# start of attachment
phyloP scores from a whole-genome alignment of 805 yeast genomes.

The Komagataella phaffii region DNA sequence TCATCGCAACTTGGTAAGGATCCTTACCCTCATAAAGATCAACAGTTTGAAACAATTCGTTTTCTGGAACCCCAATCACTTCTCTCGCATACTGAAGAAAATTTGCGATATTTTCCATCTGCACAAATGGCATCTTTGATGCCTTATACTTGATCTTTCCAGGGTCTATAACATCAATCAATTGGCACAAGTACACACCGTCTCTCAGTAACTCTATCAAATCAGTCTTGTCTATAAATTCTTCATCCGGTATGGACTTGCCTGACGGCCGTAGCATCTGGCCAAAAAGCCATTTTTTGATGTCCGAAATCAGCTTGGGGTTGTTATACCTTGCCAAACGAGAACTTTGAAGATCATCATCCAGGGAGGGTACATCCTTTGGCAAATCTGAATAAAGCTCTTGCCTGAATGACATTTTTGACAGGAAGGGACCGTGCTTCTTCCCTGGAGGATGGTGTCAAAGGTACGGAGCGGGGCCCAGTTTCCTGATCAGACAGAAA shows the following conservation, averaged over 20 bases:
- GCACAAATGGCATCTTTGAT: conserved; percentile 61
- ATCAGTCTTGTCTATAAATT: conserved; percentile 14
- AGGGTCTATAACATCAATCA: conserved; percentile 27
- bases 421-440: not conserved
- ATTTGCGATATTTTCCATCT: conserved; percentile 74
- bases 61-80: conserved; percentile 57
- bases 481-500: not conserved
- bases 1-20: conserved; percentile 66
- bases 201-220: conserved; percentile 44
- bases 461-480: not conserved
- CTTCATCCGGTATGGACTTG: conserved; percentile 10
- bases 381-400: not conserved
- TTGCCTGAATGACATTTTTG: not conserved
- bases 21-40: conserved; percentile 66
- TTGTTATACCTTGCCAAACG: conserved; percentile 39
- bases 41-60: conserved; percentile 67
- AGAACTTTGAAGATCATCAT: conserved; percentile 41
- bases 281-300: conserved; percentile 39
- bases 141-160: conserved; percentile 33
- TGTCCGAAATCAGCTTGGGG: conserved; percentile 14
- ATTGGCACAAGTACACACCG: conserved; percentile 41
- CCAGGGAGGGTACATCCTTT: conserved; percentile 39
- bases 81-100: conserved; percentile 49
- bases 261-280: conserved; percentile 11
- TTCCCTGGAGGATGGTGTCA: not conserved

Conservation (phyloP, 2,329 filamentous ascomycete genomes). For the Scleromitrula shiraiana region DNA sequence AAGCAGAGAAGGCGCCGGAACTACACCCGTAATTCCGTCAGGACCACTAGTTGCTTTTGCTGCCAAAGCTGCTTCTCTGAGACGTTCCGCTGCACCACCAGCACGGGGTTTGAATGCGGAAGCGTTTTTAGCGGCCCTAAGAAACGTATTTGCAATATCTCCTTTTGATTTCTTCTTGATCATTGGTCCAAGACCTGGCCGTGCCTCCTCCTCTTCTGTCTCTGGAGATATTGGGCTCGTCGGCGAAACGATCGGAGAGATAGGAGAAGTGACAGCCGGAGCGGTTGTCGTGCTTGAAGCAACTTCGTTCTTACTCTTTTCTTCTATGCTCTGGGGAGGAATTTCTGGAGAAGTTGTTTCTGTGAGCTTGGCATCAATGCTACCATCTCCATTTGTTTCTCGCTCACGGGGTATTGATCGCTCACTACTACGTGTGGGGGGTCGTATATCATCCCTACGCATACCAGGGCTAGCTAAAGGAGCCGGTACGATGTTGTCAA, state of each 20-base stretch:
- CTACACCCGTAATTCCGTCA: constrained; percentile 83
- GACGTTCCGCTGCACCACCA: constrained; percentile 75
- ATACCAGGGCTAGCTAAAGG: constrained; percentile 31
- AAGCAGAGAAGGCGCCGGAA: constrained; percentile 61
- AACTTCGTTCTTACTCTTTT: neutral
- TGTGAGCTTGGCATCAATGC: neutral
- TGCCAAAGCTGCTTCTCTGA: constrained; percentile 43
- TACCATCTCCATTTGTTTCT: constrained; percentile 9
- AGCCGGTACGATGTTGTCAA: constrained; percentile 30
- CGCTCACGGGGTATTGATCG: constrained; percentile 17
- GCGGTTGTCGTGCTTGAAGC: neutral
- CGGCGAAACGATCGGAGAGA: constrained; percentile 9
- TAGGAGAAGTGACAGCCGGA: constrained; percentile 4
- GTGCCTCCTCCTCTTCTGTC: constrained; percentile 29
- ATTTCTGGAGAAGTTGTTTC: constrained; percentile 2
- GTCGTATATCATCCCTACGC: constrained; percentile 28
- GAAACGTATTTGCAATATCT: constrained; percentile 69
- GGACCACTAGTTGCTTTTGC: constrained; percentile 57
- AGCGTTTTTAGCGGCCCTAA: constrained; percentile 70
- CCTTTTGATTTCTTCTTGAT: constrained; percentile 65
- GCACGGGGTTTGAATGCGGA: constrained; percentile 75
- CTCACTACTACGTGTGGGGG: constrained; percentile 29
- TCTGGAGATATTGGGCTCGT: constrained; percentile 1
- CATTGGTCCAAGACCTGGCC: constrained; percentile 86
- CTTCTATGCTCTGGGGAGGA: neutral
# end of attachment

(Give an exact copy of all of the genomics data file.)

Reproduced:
phyloP scores from a whole-genome alignment of 805 yeast genomes.

The Komagataella phaffii region DNA sequence TCATCGCAACTTGGTAAGGATCCTTACCCTCATAAAGATCAACAGTTTGAAACAATTCGTTTTCTGGAACCCCAATCACTTCTCTCGCATACTGAAGAAAATTTGCGATATTTTCCATCTGCACAAATGGCATCTTTGATGCCTTATACTTGATCTTTCCAGGGTCTATAACATCAATCAATTGGCACAAGTACACACCGTCTCTCAGTAACTCTATCAAATCAGTCTTGTCTATAAATTCTTCATCCGGTATGGACTTGCCTGACGGCCGTAGCATCTGGCCAAAAAGCCATTTTTTGATGTCCGAAATCAGCTTGGGGTTGTTATACCTTGCCAAACGAGAACTTTGAAGATCATCATCCAGGGAGGGTACATCCTTTGGCAAATCTGAATAAAGCTCTTGCCTGAATGACATTTTTGACAGGAAGGGACCGTGCTTCTTCCCTGGAGGATGGTGTCAAAGGTACGGAGCGGGGCCCAGTTTCCTGATCAGACAGAAA shows the following conservation, averaged over 20 bases:
- GCACAAATGGCATCTTTGAT: conserved; percentile 61
- ATCAGTCTTGTCTATAAATT: conserved; percentile 14
- AGGGTCTATAACATCAATCA: conserved; percentile 27
- bases 421-440: not conserved
- ATTTGCGATATTTTCCATCT: conserved; percentile 74
- bases 61-80: conserved; percentile 57
- bases 481-500: not conserved
- bases 1-20: conserved; percentile 66
- bases 201-220: conserved; percentile 44
- bases 461-480: not conserved
- CTTCATCCGGTATGGACTTG: conserved; percentile 10
- bases 381-400: not conserved
- TTGCCTGAATGACATTTTTG: not conserved
- bases 21-40: conserved; percentile 66
- TTGTTATACCTTGCCAAACG: conserved; percentile 39
- bases 41-60: conserved; percentile 67
- AGAACTTTGAAGATCATCAT: conserved; percentile 41
- bases 281-300: conserved; percentile 39
- bases 141-160: conserved; percentile 33
- TGTCCGAAATCAGCTTGGGG: conserved; percentile 14
- ATTGGCACAAGTACACACCG: conserved; percentile 41
- CCAGGGAGGGTACATCCTTT: conserved; percentile 39
- bases 81-100: conserved; percentile 49
- bases 261-280: conserved; percentile 11
- TTCCCTGGAGGATGGTGTCA: not conserved

Conservation (phyloP, 2,329 filamentous ascomycete genomes). For the Scleromitrula shiraiana region DNA sequence AAGCAGAGAAGGCGCCGGAACTACACCCGTAATTCCGTCAGGACCACTAGTTGCTTTTGCTGCCAAAGCTGCTTCTCTGAGACGTTCCGCTGCACCACCAGCACGGGGTTTGAATGCGGAAGCGTTTTTAGCGGCCCTAAGAAACGTATTTGCAATATCTCCTTTTGATTTCTTCTTGATCATTGGTCCAAGACCTGGCCGTGCCTCCTCCTCTTCTGTCTCTGGAGATATTGGGCTCGTCGGCGAAACGATCGGAGAGATAGGAGAAGTGACAGCCGGAGCGGTTGTCGTGCTTGAAGCAACTTCGTTCTTACTCTTTTCTTCTATGCTCTGGGGAGGAATTTCTGGAGAAGTTGTTTCTGTGAGCTTGGCATCAATGCTACCATCTCCATTTGTTTCTCGCTCACGGGGTATTGATCGCTCACTACTACGTGTGGGGGGTCGTATATCATCCCTACGCATACCAGGGCTAGCTAAAGGAGCCGGTACGATGTTGTCAA, state of each 20-base stretch:
- CTACACCCGTAATTCCGTCA: constrained; percentile 83
- GACGTTCCGCTGCACCACCA: constrained; percentile 75
- ATACCAGGGCTAGCTAAAGG: constrained; percentile 31
- AAGCAGAGAAGGCGCCGGAA: constrained; percentile 61
- AACTTCGTTCTTACTCTTTT: neutral
- TGTGAGCTTGGCATCAATGC: neutral
- TGCCAAAGCTGCTTCTCTGA: constrained; percentile 43
- TACCATCTCCATTTGTTTCT: constrained; percentile 9
- AGCCGGTACGATGTTGTCAA: constrained; percentile 30
- CGCTCACGGGGTATTGATCG: constrained; percentile 17
- GCGGTTGTCGTGCTTGAAGC: neutral
- CGGCGAAACGATCGGAGAGA: constrained; percentile 9
- TAGGAGAAGTGACAGCCGGA: constrained; percentile 4
- GTGCCTCCTCCTCTTCTGTC: constrained; percentile 29
- ATTTCTGGAGAAGTTGTTTC: constrained; percentile 2
- GTCGTATATCATCCCTACGC: constrained; percentile 28
- GAAACGTATTTGCAATATCT: constrained; percentile 69
- GGACCACTAGTTGCTTTTGC: constrained; percentile 57
- AGCGTTTTTAGCGGCCCTAA: constrained; percentile 70
- CCTTTTGATTTCTTCTTGAT: constrained; percentile 65
- GCACGGGGTTTGAATGCGGA: constrained; percentile 75
- CTCACTACTACGTGTGGGGG: constrained; percentile 29
- TCTGGAGATATTGGGCTCGT: constrained; percentile 1
- CATTGGTCCAAGACCTGGCC: constrained; percentile 86
- CTTCTATGCTCTGGGGAGGA: neutral